Read today’s Alameda Creek Alliance press release about the project for the latest information

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3.  Contra Costa Times 4/6/2011
Richmond axes Point Molate casino resort
Dreams of a $1.2 billion casino-hotel resort at Richmond’s waterfront are dead. City leaders ended a five-hour meeting Tuesday night by nixing further consideration of the proposal, saying there are too many problems from traffic congestion to federal approvals that have yet to come. Ultimately, they said Richmond voters made their opposition clear when they defeated November’s advisory ballot measure on whether a casino should be built at Point Molate.
Read more >>

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4.  Trouble in the Bat World Means Trouble for U.S. Food Supply – AllGov.com
            Bats eat insects that are harmful to crops— and the agriculture industry might sustain economic losses unless more is done to protect this underappreciated species.  FSEEE


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5.  Vote for Alemany Farm
Alemany Farm has the opportunity to win $4000 in a nation-wide contest. Click here and give Alemany Farm your vote!  They will use the money for plants, tools, and programming at the site.

For more info on the farm, and volunteer workdays visit alemanyfarm.org  - 3rd Sundays, 1:00-4:00 is the native plant area workday, next one April 17th!

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6.  Occidental Arts and Ecology Center Spring Biodiversity Plant Sale
April 9 & 10 from 9AM to 5PM
We will be selling hundreds of open-pollinated, heirloom and rare varieties - all California Certified Organic - many started from our own seed collection.     

Free Tours at 11AM & 1PM both days!
Light Refreshments Available for Purchase.
For more information click HERE.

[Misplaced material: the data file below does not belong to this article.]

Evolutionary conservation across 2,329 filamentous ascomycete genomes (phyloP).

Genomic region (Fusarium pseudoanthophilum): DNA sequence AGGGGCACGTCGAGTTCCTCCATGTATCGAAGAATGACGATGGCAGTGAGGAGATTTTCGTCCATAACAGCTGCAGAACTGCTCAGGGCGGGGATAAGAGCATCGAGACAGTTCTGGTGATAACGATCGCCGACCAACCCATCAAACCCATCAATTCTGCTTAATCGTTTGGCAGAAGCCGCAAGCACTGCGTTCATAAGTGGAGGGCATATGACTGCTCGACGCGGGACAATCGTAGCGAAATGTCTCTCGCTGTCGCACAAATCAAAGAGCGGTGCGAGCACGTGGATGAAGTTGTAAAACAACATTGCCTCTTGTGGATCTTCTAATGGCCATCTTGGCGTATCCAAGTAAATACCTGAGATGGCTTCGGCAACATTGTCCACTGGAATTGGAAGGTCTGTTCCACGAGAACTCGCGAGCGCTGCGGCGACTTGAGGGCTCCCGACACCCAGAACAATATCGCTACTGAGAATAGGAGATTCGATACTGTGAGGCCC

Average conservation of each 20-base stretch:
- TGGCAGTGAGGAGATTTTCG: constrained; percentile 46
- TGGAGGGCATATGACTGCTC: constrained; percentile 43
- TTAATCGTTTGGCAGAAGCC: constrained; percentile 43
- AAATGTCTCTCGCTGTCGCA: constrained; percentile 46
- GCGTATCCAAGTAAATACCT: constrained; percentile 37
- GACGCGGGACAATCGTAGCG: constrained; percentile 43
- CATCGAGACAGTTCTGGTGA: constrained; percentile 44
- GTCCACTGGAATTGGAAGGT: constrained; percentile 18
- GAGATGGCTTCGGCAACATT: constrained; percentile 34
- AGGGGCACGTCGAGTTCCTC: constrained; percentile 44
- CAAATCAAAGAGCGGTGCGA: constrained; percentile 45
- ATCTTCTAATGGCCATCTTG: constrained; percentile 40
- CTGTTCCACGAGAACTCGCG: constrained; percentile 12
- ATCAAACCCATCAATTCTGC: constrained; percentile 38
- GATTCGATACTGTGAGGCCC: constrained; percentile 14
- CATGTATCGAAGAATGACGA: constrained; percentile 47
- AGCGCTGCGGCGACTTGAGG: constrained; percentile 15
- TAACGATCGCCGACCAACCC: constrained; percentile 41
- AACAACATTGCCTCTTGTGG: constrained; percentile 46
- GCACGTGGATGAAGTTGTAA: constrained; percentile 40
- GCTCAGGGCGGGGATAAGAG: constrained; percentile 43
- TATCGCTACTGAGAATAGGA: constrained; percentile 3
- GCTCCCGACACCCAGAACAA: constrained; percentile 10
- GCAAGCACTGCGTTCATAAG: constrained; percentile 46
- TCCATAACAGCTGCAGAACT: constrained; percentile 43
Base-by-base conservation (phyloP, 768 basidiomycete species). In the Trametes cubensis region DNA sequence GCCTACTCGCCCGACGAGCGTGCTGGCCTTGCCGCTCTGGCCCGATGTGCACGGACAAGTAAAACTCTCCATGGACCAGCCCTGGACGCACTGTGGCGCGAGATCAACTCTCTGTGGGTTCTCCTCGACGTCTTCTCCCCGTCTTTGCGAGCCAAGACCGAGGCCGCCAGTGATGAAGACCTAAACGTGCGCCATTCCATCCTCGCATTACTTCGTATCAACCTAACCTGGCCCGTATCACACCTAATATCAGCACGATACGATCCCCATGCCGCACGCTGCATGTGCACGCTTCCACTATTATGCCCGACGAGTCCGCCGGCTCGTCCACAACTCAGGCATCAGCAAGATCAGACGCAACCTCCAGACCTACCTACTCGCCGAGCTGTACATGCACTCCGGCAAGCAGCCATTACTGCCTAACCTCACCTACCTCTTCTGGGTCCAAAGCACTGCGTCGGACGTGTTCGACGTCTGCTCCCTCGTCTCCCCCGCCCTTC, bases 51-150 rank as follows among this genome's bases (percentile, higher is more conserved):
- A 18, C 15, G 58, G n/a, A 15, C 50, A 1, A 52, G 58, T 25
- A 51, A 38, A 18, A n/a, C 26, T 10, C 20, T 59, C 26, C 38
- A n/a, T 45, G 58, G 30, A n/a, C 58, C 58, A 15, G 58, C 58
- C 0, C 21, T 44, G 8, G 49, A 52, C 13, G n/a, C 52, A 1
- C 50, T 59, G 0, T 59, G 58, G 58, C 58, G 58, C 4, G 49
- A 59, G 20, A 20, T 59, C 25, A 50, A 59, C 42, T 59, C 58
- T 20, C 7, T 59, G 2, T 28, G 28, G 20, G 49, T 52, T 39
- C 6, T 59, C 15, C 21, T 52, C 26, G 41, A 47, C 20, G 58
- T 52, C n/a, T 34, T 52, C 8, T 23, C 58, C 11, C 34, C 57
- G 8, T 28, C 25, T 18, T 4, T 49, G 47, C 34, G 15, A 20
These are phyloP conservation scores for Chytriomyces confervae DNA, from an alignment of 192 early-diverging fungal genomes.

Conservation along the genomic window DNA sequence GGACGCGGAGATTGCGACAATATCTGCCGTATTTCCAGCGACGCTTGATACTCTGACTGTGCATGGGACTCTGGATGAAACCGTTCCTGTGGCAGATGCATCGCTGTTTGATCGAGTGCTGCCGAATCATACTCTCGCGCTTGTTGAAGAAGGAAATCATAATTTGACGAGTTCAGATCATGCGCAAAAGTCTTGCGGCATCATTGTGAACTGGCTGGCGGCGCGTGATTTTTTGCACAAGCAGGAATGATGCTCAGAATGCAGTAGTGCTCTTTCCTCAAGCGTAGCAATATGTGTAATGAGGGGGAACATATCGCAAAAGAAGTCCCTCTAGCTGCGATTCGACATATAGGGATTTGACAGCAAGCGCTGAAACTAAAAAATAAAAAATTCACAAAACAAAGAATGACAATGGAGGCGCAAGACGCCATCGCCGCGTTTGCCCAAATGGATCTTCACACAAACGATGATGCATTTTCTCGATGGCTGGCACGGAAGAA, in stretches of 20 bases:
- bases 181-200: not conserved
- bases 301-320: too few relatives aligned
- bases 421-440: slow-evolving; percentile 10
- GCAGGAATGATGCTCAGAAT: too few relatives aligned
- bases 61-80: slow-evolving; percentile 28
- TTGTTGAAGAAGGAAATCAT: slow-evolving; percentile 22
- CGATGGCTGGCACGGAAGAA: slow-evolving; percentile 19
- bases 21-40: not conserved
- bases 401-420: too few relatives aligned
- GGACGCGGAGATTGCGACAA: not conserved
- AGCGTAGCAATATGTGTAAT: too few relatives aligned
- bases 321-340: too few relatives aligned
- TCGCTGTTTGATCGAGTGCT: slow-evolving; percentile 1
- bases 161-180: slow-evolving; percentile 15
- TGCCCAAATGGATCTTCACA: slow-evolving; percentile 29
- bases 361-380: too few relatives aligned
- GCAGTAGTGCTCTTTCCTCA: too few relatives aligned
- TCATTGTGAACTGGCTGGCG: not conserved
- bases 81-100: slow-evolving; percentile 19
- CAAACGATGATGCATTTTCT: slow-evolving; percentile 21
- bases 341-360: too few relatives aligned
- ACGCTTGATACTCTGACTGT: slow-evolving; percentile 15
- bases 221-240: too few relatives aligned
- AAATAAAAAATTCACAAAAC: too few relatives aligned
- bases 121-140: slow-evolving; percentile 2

Please bring your own trays or boxes, if possible.
No pets please!

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7.  Marin CNPS 35th Annual Native Plant Sale
Celebrate the beauty and diversity of our native flora at our annual plant sale to be held once again at the Richardson Bay Audubon Center and Sanctuary, 376 Greenwood Beach Road, Tiburon. The sale will be from 9 a.m. to 1:00 p.m. on Saturday April 9.

There will be a good selection of California native plants including wildflowers, flowering currants and gooseberries, ceanothus, manzanitas, irises, monkey flowers, salvias, wild strawberries, heucheras, grasses, rushes, and sedges. Most are native to Marin and many have been propagated from Marin genetic stock. We'll also have seeds, books, posters, grass placemats, and cards available for purchase.

At 11 a.m., Charlotte Torgovitsky will speak on "Creating Habitat with Natives for the Natives." Knowlegeable members will be present to help with horticultural questions.

This sale is a source of funds for Chapter activities that include the preservation of the native flora, monthly meetings, slide show presentations and field trips open to the public.

Location:
The Lyford House
Richardson Bay Audubon Center & Wildlife Sanctuary
376 Greenwood Beach Road, Tiburon